The Klein View of Geometry 
Klein defines a geometry as
Definitions
P and Q have identical gproperties. The study of the geometry defined by G consists of
is consistent. With the axiomatic approach, it is always possible that the axioms lead to a contradiction. In such a case, there can be no "model" for the geometry. As an example, euclidean geometry may be described as having
geometrical property of euclidean geometry. We can use the group to prove that each of Euclid's axioms is a theorem of this geometry. The other advantage of Klein's approach is that it allows us to relate different geometries.
Suppose that G is a group of transformations of the set S, and that H is a subgroup of G.


Theorem K1 Suppose that G is a group of transformations of a set S, and H is a subgroup of G. If two figures are hcongruent, then they are gcongruent.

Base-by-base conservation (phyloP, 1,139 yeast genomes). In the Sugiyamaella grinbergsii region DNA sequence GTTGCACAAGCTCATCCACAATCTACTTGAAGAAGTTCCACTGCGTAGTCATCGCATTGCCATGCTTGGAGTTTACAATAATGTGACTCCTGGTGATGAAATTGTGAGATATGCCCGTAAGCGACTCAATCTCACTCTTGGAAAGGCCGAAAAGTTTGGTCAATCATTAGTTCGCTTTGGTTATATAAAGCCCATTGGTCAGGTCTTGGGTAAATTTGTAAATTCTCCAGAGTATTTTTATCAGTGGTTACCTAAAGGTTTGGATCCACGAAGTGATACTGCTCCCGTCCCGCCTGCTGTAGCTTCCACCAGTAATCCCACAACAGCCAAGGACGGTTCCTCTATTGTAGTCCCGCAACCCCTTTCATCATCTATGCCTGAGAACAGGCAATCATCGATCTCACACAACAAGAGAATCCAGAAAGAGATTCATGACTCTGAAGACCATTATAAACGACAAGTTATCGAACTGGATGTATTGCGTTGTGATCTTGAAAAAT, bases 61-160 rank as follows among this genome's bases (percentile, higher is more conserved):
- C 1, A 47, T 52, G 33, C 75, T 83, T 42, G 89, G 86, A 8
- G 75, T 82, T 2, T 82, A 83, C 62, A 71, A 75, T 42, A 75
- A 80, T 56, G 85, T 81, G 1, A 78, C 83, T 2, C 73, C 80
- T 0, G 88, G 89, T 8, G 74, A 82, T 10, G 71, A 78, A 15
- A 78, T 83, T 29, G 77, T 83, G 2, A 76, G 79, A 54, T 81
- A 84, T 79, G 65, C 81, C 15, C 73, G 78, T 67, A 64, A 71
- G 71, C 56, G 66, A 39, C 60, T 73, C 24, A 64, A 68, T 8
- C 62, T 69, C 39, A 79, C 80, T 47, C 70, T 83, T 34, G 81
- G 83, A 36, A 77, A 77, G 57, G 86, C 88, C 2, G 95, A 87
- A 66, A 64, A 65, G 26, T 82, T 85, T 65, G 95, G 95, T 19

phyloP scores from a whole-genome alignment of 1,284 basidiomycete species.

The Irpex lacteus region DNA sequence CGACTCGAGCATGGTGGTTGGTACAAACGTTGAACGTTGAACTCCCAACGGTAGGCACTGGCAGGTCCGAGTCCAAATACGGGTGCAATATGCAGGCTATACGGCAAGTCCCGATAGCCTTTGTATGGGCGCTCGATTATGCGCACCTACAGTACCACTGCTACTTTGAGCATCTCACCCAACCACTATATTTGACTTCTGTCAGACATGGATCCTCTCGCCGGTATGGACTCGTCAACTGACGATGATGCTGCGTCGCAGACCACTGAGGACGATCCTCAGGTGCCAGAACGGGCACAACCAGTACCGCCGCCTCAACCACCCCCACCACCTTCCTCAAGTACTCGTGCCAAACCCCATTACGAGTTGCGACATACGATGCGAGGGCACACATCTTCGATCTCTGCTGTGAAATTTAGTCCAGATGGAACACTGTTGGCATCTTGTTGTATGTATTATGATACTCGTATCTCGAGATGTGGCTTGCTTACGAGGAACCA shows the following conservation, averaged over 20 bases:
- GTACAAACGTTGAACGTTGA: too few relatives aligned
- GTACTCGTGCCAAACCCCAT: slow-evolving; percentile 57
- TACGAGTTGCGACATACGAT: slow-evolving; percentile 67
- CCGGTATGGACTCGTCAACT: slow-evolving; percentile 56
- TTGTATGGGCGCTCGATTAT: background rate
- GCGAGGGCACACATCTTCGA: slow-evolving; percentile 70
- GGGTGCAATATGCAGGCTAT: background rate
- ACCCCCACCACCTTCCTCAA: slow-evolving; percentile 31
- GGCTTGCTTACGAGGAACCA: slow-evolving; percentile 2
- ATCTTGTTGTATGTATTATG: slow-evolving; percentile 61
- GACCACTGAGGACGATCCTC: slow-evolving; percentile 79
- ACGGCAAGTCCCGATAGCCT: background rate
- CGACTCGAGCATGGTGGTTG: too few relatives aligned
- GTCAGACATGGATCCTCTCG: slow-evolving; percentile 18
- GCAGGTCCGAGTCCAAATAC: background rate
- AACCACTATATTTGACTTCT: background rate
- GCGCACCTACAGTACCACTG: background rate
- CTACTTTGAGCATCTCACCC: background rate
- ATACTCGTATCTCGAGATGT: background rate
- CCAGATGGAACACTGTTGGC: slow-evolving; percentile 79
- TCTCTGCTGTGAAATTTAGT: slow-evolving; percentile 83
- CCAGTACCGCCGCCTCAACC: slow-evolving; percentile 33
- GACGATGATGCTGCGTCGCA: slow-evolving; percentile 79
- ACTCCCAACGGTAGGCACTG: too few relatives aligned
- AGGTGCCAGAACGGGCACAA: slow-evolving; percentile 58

Proof Suppose that P and Q are hcongruent. Then there is an h in H with h(P) = Q. As H is a subgroup of G, hεG so P and Q are gcongruent.
It follows that each gcongruence class is a union of hcongruenced classes, so that,
Example
Suppose that tεE(2). As t preserves distance, t(C) will be the circle
Now suppose that sεS(2). Since scaling maps circles to circles, we see that
Note that the similarity class of C contains the euclidean class of C.


Theorem K2 Suppose that G is a group of transformations of a set S, and H is a subgroup of G. If D is a gproperty, then it is an hproperty.


Proof Suppose that D is a gproperty, so is invariant under g for all g in G. For h in H, hεG as H≤G, so that D is invariant under h. Thus, the geometry defined by G may have fewer properties.
Example